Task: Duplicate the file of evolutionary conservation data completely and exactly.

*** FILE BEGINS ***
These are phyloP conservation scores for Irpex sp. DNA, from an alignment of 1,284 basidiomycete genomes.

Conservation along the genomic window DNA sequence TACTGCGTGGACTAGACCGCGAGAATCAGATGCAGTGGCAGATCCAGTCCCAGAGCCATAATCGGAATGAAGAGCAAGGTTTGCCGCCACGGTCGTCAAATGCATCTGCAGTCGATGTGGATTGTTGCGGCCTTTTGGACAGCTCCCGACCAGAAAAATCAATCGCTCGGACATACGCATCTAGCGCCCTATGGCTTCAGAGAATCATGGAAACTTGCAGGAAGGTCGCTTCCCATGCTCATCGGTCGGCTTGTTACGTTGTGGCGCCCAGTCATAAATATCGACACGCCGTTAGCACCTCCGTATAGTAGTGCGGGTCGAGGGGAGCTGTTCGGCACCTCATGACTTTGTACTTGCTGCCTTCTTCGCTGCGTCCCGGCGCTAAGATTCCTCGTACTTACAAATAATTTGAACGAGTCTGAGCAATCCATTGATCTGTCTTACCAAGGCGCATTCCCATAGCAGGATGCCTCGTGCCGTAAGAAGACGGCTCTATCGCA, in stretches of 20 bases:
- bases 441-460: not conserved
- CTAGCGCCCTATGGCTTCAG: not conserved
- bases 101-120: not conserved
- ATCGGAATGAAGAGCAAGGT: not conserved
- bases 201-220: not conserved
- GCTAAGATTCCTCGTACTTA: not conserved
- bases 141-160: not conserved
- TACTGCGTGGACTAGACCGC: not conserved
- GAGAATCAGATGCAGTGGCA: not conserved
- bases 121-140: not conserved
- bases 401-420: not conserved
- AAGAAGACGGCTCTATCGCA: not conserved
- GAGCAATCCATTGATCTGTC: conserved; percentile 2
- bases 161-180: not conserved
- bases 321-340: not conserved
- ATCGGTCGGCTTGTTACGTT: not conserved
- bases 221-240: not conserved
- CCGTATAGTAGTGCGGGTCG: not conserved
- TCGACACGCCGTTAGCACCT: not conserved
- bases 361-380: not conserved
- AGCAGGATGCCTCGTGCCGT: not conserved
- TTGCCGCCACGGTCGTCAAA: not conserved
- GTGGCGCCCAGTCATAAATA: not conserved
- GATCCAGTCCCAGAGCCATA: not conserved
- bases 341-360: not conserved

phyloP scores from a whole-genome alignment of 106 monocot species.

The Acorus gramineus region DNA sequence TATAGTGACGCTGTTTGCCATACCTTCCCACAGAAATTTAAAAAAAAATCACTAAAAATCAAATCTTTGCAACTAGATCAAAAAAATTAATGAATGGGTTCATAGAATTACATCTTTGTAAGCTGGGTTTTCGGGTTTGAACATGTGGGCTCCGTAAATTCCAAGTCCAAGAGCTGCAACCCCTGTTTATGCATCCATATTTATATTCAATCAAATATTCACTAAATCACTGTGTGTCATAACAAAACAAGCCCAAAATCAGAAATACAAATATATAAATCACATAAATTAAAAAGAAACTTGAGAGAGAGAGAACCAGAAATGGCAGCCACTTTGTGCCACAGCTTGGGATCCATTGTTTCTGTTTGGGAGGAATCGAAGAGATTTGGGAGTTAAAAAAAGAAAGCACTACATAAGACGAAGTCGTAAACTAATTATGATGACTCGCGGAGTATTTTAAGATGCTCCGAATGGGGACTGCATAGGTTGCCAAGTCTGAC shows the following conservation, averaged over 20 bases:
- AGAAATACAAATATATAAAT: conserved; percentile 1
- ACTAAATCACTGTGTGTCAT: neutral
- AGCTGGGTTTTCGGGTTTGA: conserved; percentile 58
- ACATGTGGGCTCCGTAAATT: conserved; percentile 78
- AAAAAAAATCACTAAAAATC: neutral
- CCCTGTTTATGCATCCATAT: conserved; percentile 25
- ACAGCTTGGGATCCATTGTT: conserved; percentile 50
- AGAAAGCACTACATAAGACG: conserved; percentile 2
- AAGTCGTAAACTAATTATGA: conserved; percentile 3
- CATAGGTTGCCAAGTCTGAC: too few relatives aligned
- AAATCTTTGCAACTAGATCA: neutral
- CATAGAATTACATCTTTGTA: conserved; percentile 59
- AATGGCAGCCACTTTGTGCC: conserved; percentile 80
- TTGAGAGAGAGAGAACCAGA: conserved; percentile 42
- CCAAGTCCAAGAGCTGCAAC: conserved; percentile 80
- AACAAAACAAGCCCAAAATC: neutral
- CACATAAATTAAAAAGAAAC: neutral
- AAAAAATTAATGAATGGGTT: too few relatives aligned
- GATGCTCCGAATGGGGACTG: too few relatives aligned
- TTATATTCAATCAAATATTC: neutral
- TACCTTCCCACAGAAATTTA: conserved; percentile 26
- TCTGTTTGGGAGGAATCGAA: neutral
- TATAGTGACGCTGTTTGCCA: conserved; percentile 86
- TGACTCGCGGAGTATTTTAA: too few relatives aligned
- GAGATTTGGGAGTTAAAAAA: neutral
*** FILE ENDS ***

These are phyloP conservation scores for Irpex sp. DNA, from an alignment of 1,284 basidiomycete genomes.

Conservation along the genomic window DNA sequence TACTGCGTGGACTAGACCGCGAGAATCAGATGCAGTGGCAGATCCAGTCCCAGAGCCATAATCGGAATGAAGAGCAAGGTTTGCCGCCACGGTCGTCAAATGCATCTGCAGTCGATGTGGATTGTTGCGGCCTTTTGGACAGCTCCCGACCAGAAAAATCAATCGCTCGGACATACGCATCTAGCGCCCTATGGCTTCAGAGAATCATGGAAACTTGCAGGAAGGTCGCTTCCCATGCTCATCGGTCGGCTTGTTACGTTGTGGCGCCCAGTCATAAATATCGACACGCCGTTAGCACCTCCGTATAGTAGTGCGGGTCGAGGGGAGCTGTTCGGCACCTCATGACTTTGTACTTGCTGCCTTCTTCGCTGCGTCCCGGCGCTAAGATTCCTCGTACTTACAAATAATTTGAACGAGTCTGAGCAATCCATTGATCTGTCTTACCAAGGCGCATTCCCATAGCAGGATGCCTCGTGCCGTAAGAAGACGGCTCTATCGCA, in stretches of 20 bases:
- bases 441-460: not conserved
- CTAGCGCCCTATGGCTTCAG: not conserved
- bases 101-120: not conserved
- ATCGGAATGAAGAGCAAGGT: not conserved
- bases 201-220: not conserved
- GCTAAGATTCCTCGTACTTA: not conserved
- bases 141-160: not conserved
- TACTGCGTGGACTAGACCGC: not conserved
- GAGAATCAGATGCAGTGGCA: not conserved
- bases 121-140: not conserved
- bases 401-420: not conserved
- AAGAAGACGGCTCTATCGCA: not conserved
- GAGCAATCCATTGATCTGTC: conserved; percentile 2
- bases 161-180: not conserved
- bases 321-340: not conserved
- ATCGGTCGGCTTGTTACGTT: not conserved
- bases 221-240: not conserved
- CCGTATAGTAGTGCGGGTCG: not conserved
- TCGACACGCCGTTAGCACCT: not conserved
- bases 361-380: not conserved
- AGCAGGATGCCTCGTGCCGT: not conserved
- TTGCCGCCACGGTCGTCAAA: not conserved
- GTGGCGCCCAGTCATAAATA: not conserved
- GATCCAGTCCCAGAGCCATA: not conserved
- bases 341-360: not conserved

phyloP scores from a whole-genome alignment of 106 monocot species.

The Acorus gramineus region DNA sequence TATAGTGACGCTGTTTGCCATACCTTCCCACAGAAATTTAAAAAAAAATCACTAAAAATCAAATCTTTGCAACTAGATCAAAAAAATTAATGAATGGGTTCATAGAATTACATCTTTGTAAGCTGGGTTTTCGGGTTTGAACATGTGGGCTCCGTAAATTCCAAGTCCAAGAGCTGCAACCCCTGTTTATGCATCCATATTTATATTCAATCAAATATTCACTAAATCACTGTGTGTCATAACAAAACAAGCCCAAAATCAGAAATACAAATATATAAATCACATAAATTAAAAAGAAACTTGAGAGAGAGAGAACCAGAAATGGCAGCCACTTTGTGCCACAGCTTGGGATCCATTGTTTCTGTTTGGGAGGAATCGAAGAGATTTGGGAGTTAAAAAAAGAAAGCACTACATAAGACGAAGTCGTAAACTAATTATGATGACTCGCGGAGTATTTTAAGATGCTCCGAATGGGGACTGCATAGGTTGCCAAGTCTGAC shows the following conservation, averaged over 20 bases:
- AGAAATACAAATATATAAAT: conserved; percentile 1
- ACTAAATCACTGTGTGTCAT: neutral
- AGCTGGGTTTTCGGGTTTGA: conserved; percentile 58
- ACATGTGGGCTCCGTAAATT: conserved; percentile 78
- AAAAAAAATCACTAAAAATC: neutral
- CCCTGTTTATGCATCCATAT: conserved; percentile 25
- ACAGCTTGGGATCCATTGTT: conserved; percentile 50
- AGAAAGCACTACATAAGACG: conserved; percentile 2
- AAGTCGTAAACTAATTATGA: conserved; percentile 3
- CATAGGTTGCCAAGTCTGAC: too few relatives aligned
- AAATCTTTGCAACTAGATCA: neutral
- CATAGAATTACATCTTTGTA: conserved; percentile 59
- AATGGCAGCCACTTTGTGCC: conserved; percentile 80
- TTGAGAGAGAGAGAACCAGA: conserved; percentile 42
- CCAAGTCCAAGAGCTGCAAC: conserved; percentile 80
- AACAAAACAAGCCCAAAATC: neutral
- CACATAAATTAAAAAGAAAC: neutral
- AAAAAATTAATGAATGGGTT: too few relatives aligned
- GATGCTCCGAATGGGGACTG: too few relatives aligned
- TTATATTCAATCAAATATTC: neutral
- TACCTTCCCACAGAAATTTA: conserved; percentile 26
- TCTGTTTGGGAGGAATCGAA: neutral
- TATAGTGACGCTGTTTGCCA: conserved; percentile 86
- TGACTCGCGGAGTATTTTAA: too few relatives aligned
- GAGATTTGGGAGTTAAAAAA: neutral